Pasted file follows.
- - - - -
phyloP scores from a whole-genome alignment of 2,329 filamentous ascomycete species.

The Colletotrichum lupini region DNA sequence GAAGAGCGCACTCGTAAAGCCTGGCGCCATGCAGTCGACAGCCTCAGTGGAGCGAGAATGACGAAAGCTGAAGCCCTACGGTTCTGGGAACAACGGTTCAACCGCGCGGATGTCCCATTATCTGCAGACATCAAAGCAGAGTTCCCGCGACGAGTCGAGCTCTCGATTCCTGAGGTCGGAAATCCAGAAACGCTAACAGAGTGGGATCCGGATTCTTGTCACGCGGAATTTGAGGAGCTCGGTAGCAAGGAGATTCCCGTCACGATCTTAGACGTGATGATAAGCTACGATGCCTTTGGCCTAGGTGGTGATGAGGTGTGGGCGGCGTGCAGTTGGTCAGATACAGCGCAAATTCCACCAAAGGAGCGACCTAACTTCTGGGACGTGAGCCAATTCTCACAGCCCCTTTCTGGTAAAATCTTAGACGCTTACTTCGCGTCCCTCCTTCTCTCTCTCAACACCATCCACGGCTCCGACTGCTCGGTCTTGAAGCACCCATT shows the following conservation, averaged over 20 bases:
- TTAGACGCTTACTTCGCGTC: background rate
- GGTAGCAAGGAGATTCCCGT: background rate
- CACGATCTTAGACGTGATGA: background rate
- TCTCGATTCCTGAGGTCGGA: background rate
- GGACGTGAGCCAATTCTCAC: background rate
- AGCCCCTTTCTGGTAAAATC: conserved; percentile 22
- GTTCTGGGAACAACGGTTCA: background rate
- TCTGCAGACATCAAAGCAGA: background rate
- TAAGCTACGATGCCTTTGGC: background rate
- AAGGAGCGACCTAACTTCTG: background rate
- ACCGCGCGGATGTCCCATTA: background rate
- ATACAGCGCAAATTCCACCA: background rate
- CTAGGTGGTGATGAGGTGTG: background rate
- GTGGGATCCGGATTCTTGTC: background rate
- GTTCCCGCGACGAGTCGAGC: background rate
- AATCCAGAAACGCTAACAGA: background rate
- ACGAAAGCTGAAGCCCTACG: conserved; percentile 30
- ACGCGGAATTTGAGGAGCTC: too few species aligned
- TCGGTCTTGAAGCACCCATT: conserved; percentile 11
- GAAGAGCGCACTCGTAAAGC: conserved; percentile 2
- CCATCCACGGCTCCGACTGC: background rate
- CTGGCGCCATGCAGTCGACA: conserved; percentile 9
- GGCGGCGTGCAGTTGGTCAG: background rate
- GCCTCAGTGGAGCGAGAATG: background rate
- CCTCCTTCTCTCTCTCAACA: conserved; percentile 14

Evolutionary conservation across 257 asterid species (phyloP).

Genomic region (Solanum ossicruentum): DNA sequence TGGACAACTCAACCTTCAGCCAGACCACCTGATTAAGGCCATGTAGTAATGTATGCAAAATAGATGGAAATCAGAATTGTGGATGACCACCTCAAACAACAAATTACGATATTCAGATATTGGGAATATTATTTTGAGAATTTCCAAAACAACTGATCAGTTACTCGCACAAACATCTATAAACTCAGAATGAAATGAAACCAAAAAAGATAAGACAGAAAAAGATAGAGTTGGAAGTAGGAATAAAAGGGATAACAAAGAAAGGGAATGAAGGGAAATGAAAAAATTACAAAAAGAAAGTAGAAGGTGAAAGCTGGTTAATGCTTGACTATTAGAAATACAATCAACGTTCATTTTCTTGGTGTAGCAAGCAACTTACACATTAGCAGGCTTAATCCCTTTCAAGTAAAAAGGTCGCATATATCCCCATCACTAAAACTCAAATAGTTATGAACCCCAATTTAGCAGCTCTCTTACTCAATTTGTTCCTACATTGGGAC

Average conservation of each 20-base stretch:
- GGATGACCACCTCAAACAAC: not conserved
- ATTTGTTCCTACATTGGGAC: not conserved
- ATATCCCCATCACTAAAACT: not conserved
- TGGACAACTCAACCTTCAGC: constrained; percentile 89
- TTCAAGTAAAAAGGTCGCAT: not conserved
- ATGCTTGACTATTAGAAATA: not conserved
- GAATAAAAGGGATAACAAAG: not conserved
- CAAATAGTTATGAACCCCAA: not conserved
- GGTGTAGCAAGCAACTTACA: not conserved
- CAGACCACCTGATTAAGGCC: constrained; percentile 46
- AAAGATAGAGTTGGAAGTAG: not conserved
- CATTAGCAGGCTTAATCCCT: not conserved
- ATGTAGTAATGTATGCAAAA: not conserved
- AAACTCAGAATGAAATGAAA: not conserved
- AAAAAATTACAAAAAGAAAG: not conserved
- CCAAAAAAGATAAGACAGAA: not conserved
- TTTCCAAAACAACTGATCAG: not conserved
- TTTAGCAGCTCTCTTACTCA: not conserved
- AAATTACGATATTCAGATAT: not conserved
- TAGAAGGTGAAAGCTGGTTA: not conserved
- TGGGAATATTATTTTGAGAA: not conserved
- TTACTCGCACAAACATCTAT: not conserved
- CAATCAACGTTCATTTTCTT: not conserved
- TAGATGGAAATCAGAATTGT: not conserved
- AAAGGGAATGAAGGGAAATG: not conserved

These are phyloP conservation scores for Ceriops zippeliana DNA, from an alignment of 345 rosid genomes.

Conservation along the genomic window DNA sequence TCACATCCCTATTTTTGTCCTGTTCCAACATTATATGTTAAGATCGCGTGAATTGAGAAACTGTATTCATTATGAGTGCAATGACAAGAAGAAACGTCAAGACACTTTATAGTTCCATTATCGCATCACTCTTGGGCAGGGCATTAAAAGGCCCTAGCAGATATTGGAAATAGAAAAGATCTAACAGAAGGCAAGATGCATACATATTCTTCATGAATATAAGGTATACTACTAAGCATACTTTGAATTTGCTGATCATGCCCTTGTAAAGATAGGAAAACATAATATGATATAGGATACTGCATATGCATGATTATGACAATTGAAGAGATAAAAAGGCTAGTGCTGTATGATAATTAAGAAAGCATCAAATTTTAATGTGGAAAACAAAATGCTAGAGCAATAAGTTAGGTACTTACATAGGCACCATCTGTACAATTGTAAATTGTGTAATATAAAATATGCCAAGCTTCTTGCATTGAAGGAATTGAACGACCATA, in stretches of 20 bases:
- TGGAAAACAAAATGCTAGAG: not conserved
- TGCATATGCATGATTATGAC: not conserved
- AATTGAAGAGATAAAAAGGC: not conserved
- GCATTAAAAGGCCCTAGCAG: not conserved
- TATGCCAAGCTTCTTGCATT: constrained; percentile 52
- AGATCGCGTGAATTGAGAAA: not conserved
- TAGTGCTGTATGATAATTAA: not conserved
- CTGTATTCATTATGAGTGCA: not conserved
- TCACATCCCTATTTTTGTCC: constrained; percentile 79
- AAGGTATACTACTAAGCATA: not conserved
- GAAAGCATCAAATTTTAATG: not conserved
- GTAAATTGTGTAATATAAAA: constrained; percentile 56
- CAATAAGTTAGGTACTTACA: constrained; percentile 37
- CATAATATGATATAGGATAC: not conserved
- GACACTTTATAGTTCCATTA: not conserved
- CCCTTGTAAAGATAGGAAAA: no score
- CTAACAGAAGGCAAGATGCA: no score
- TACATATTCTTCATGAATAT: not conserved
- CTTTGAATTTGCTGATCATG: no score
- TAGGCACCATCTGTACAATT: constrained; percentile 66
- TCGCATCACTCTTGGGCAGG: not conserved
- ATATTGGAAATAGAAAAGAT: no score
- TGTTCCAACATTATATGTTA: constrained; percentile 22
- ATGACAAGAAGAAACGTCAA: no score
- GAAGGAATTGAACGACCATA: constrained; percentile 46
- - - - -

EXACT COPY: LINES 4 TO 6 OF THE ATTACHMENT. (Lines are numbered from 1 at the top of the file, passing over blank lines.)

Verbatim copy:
- GGTAGCAAGGAGATTCCCGT: background rate
- CACGATCTTAGACGTGATGA: background rate
- TCTCGATTCCTGAGGTCGGA: background rate